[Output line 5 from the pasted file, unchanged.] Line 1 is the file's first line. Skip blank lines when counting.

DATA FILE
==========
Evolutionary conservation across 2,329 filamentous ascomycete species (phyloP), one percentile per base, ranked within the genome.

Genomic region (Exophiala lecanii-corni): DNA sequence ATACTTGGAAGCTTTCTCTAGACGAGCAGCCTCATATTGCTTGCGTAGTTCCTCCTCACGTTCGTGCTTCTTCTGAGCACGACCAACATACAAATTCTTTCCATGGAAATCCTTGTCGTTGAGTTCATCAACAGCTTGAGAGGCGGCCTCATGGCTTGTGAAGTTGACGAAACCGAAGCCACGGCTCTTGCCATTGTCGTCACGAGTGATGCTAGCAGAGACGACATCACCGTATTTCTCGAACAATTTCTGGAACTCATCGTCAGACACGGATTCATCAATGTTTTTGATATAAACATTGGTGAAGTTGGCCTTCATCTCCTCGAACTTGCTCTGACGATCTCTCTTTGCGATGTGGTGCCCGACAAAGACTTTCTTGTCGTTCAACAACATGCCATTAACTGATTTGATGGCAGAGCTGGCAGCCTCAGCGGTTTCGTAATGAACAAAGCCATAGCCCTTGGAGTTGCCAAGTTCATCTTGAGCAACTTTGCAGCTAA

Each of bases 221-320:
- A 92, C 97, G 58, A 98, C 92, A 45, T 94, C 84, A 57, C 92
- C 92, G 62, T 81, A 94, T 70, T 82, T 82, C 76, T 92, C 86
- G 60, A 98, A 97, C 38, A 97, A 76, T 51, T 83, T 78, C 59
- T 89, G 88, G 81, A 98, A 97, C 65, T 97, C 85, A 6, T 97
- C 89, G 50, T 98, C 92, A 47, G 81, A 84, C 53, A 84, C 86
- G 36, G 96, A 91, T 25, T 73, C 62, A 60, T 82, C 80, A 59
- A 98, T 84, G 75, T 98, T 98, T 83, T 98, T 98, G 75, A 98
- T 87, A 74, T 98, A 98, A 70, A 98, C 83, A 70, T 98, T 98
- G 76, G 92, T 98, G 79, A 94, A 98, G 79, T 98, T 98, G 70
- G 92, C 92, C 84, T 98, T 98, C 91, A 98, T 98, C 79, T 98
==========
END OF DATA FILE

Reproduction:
- C 92, G 62, T 81, A 94, T 70, T 82, T 82, C 76, T 92, C 86